Disaster workers have usually been through professionally training and are capable of handling different kinds of emergencies. However, the commitment to help and the demand to push through limits may make some disaster workers fail to recognize the need to care for themselves at and after work. Keep in mind that self-care will not only benefit yourself but also your colleagues and those you want to help:
Maintain a close contact with other colleagues and be each other's keeper. Watch and see if anyone is over-stressed.
Open up yourself at work and cooperate with other colleagues. Minimize the pressure interpersonal conflicts may bring.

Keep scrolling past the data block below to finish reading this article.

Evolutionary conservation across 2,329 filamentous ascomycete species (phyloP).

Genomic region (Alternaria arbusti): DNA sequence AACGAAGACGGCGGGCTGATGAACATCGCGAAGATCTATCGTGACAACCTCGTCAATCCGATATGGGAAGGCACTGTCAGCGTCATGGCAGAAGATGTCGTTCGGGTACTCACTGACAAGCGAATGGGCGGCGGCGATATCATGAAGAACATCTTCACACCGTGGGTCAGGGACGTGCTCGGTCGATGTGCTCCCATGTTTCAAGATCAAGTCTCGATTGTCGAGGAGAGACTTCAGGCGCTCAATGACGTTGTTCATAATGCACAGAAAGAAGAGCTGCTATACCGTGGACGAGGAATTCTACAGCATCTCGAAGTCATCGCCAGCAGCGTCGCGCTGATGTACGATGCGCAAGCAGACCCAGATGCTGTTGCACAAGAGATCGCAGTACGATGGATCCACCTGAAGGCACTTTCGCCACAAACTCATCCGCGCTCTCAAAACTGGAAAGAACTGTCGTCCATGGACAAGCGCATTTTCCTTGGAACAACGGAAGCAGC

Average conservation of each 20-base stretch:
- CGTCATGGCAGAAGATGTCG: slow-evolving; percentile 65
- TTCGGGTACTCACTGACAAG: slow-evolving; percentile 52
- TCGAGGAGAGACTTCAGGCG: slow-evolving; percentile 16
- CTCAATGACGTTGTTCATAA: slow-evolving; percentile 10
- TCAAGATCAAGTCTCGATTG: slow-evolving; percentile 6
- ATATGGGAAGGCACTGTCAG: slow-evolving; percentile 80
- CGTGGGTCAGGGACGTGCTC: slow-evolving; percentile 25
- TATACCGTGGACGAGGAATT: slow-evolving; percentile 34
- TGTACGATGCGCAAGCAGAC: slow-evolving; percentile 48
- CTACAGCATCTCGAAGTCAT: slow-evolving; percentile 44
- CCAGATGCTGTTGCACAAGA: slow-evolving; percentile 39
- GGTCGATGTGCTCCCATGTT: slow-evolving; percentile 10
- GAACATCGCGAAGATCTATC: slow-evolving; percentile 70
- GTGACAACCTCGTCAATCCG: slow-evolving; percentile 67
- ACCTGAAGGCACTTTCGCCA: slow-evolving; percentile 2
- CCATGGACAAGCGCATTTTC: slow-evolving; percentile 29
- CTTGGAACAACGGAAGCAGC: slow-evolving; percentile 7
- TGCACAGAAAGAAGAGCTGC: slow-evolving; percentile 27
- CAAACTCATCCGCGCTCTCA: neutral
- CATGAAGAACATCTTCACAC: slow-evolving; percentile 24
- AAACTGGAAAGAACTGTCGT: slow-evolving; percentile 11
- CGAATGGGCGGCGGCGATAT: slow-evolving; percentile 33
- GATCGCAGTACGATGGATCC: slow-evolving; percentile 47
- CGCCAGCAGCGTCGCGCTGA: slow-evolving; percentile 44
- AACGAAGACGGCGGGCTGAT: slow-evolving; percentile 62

Arrange frequent and short breaks away from the scene if possible. Relax and set aside all worries and pressure from work during the break to replenish your physical and mental energy.
Abandon the common thoughts that will hinder self-care, for example:
- "It's selfish to take a break."
- "I must keep working and make the biggest contributions possible."
- "I'm the only one who can accomplish these tasks."
In case of a prolonged operation, try to maintain regular patterns of sleep and diet. Stay hydrated and have sufficient carbohydrates intake.
Monitor your stress reactions. If there is anything unusual, contact your supervisor immediately to seek help. Over-stretching yourself will only bring harm to your own health and jeopardize the quality of disaster work.
Jot down key information on notepads if necessary. This can help spare mental energy and organize your work.